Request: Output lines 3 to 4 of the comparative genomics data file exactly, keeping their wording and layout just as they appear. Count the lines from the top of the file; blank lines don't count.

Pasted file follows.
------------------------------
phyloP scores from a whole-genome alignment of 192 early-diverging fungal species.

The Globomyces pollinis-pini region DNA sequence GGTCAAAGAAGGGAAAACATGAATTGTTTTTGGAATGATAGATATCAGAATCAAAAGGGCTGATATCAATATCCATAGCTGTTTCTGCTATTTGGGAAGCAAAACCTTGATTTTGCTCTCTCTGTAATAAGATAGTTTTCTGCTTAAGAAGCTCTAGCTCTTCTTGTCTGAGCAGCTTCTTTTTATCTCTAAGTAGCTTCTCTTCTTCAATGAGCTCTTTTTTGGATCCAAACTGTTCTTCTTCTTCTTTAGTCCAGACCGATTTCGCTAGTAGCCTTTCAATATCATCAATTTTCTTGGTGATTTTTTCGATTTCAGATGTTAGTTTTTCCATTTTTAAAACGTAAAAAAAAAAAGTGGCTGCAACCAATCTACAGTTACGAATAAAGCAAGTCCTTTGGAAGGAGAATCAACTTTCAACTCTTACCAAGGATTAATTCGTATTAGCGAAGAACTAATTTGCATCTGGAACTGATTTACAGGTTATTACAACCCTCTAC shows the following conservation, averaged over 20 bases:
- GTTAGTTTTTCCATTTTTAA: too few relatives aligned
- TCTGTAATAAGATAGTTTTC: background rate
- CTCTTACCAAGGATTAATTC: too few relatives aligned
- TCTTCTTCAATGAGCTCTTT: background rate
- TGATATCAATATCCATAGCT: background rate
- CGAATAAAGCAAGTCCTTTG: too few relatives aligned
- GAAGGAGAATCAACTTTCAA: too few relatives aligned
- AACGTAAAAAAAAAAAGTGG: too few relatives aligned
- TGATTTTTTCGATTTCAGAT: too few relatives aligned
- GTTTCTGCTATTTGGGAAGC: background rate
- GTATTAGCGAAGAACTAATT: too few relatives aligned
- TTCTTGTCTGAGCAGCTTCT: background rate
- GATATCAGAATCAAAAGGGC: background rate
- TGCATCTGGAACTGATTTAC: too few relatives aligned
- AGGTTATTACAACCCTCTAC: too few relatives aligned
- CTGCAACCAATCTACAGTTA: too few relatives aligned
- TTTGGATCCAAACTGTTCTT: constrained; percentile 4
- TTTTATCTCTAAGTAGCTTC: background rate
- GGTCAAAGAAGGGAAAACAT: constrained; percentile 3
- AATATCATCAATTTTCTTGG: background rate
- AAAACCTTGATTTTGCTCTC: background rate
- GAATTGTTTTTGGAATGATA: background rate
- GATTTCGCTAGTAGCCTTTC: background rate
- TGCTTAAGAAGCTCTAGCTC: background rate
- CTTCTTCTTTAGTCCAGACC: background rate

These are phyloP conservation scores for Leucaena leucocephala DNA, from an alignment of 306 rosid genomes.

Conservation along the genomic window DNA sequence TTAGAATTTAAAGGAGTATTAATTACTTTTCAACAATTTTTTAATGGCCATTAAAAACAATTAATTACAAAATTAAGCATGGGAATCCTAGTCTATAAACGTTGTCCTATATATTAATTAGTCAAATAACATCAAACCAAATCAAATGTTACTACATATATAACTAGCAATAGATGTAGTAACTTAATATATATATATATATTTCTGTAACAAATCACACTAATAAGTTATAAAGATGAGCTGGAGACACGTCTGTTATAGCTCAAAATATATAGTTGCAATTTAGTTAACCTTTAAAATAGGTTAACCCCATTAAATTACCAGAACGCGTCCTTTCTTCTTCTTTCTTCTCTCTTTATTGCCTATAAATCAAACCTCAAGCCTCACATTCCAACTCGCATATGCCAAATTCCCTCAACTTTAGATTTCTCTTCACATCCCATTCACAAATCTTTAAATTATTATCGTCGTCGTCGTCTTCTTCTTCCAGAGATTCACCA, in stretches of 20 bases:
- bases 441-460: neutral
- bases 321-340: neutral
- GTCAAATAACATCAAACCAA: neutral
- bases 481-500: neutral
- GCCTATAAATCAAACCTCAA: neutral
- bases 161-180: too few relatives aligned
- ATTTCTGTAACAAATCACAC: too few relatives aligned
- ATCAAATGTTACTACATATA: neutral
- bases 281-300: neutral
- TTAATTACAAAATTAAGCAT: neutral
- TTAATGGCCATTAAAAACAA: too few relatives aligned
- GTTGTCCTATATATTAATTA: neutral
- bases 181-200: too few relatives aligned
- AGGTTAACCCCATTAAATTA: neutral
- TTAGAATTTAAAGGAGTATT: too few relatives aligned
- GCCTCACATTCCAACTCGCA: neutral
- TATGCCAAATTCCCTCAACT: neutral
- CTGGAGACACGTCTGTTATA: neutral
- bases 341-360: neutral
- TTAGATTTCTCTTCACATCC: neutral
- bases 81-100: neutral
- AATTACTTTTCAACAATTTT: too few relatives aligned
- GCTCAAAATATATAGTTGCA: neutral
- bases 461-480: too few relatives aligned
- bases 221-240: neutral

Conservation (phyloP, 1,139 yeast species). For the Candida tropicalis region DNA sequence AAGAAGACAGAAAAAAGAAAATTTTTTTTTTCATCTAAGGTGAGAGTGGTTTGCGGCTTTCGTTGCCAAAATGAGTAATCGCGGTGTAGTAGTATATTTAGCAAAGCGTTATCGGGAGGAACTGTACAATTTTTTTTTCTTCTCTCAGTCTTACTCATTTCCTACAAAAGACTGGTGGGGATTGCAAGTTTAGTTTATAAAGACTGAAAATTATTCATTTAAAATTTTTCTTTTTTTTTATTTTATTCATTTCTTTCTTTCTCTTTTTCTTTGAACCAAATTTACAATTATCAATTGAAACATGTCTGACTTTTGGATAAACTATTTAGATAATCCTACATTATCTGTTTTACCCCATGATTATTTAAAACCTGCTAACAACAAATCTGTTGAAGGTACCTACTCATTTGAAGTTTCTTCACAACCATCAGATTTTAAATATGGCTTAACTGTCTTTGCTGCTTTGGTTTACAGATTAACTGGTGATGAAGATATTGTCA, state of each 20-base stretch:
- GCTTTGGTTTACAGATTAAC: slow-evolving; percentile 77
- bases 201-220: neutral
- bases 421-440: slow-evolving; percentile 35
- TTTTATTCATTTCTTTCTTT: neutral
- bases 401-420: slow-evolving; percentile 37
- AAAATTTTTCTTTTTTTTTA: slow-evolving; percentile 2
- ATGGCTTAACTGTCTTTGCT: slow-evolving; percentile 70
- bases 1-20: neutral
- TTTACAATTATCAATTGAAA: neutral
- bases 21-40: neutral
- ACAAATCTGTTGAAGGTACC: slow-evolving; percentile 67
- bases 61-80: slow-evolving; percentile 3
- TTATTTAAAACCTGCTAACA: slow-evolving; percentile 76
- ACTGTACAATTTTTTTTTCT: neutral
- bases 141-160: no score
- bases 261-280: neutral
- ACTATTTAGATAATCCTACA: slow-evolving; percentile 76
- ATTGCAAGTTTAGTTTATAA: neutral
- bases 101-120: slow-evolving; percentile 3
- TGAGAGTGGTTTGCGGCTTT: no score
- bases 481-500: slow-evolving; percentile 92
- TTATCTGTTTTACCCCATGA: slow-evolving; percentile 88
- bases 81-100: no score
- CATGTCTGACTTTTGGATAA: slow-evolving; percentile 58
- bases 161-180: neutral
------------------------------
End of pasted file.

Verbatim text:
- GTTAGTTTTTCCATTTTTAA: too few relatives aligned
- TCTGTAATAAGATAGTTTTC: background rate